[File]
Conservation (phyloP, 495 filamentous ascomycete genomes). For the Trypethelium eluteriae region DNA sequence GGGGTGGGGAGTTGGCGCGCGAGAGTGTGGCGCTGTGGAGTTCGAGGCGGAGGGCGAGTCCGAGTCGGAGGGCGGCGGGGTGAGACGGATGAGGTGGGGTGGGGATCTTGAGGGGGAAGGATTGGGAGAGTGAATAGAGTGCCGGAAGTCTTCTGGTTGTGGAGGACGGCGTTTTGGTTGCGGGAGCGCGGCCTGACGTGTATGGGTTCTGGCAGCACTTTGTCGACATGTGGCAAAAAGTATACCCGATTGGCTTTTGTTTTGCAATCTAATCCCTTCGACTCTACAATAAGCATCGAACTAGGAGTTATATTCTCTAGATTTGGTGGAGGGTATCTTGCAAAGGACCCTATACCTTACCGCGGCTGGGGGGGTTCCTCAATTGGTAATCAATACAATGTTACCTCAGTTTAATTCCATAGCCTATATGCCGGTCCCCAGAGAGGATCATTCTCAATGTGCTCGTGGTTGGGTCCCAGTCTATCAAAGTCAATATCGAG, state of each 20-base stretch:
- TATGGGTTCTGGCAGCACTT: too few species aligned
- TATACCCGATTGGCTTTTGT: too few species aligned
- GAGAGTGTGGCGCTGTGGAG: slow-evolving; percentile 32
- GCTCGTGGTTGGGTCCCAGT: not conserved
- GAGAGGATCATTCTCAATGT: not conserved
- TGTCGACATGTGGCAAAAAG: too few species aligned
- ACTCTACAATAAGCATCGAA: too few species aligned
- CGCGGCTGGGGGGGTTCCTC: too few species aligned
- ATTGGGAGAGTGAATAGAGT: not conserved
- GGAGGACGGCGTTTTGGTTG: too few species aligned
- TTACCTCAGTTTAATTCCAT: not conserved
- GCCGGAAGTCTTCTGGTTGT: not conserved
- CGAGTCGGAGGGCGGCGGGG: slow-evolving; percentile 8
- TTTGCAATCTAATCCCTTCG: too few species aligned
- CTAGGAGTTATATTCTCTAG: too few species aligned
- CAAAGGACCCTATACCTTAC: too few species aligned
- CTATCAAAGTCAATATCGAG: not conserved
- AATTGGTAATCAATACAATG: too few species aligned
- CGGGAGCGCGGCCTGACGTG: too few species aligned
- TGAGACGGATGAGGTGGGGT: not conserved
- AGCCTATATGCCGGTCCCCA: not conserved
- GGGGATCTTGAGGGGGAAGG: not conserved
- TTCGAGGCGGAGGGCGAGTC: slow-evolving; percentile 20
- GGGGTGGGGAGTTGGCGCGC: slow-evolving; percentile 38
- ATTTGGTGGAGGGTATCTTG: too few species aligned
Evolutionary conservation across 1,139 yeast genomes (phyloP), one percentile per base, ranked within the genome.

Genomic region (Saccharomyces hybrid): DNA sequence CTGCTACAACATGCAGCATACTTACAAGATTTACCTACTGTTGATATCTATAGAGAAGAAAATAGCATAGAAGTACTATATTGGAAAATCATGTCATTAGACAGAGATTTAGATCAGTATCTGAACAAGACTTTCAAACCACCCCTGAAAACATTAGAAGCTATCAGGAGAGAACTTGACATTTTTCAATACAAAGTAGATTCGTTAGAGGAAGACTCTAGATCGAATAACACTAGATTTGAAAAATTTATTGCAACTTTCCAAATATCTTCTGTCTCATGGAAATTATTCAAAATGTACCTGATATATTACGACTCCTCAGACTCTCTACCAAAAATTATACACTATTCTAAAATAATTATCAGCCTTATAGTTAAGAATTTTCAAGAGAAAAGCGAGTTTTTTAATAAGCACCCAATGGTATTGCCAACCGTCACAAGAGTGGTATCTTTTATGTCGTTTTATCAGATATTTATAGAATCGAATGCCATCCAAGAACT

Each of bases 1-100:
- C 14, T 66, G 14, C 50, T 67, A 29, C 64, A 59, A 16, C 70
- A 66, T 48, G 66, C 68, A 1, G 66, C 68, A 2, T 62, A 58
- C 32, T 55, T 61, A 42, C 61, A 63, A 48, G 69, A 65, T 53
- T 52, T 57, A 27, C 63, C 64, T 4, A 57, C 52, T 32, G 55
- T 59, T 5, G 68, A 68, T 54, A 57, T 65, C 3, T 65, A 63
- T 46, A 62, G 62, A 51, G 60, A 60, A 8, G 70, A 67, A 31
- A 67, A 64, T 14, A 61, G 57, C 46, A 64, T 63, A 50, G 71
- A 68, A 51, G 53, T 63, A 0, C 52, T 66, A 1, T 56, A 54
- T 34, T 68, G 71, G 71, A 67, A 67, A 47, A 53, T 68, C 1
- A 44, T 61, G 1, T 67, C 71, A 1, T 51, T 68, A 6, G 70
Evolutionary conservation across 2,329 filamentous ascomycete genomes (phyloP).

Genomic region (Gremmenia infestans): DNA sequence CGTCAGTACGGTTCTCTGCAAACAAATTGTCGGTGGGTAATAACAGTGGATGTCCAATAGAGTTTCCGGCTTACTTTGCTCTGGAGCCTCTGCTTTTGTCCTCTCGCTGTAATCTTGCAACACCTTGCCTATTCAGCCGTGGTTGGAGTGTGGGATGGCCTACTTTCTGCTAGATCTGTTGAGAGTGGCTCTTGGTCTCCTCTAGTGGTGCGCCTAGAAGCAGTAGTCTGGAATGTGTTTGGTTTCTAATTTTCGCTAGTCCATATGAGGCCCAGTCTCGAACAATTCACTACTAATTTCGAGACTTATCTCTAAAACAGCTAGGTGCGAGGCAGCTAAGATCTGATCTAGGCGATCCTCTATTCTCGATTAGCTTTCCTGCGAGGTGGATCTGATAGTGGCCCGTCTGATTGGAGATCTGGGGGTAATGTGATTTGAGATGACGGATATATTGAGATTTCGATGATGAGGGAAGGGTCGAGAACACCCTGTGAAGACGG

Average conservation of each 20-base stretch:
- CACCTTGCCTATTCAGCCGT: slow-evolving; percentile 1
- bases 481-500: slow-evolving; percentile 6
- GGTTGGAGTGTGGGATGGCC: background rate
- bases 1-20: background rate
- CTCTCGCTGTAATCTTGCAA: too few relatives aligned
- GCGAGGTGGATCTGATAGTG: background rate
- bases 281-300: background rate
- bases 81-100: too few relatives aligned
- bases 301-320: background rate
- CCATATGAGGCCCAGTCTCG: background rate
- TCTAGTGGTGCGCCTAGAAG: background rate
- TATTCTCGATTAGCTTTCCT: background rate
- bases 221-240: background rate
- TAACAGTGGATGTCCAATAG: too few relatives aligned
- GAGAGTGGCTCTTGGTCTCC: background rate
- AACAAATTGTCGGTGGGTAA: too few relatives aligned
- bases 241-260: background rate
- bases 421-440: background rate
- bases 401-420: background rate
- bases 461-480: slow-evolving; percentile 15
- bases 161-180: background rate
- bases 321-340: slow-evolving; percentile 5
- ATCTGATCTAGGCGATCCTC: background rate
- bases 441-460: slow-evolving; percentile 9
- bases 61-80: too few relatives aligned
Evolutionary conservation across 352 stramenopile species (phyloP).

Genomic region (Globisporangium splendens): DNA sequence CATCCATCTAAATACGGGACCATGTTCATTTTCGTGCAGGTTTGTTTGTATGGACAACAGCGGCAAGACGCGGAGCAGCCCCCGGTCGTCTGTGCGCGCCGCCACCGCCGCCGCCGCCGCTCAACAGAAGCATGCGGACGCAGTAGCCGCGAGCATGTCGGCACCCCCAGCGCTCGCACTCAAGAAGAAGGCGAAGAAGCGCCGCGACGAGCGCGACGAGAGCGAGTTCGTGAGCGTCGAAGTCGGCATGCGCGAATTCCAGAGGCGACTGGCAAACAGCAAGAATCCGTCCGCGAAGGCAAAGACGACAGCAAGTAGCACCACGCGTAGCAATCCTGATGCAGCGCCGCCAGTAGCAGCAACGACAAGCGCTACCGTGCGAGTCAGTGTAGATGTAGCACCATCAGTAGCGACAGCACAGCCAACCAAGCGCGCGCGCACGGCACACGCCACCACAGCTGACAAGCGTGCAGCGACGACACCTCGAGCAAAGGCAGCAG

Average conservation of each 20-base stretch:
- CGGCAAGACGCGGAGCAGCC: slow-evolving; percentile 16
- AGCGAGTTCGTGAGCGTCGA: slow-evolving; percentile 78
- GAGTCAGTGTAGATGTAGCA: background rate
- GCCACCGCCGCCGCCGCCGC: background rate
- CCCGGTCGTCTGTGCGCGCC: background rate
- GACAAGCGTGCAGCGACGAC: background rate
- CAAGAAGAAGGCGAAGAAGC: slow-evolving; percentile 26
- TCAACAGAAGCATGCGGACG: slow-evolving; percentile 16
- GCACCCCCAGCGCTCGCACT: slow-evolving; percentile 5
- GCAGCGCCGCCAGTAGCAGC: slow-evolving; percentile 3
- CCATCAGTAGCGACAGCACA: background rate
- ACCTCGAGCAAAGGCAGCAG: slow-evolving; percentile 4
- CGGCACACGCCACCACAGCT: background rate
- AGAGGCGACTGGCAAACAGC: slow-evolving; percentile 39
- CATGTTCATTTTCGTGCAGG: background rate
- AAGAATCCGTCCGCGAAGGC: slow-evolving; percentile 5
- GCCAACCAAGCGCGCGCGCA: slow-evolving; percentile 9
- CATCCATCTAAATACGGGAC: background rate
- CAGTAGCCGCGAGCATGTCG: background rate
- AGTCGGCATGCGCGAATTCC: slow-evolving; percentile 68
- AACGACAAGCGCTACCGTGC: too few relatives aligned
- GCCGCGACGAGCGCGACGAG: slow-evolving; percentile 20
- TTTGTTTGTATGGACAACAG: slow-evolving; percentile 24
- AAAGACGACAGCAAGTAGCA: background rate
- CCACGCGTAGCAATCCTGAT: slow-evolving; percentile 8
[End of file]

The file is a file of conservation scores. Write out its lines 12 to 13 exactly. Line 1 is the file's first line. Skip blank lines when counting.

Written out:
- TTACCTCAGTTTAATTCCAT: not conserved
- GCCGGAAGTCTTCTGGTTGT: not conserved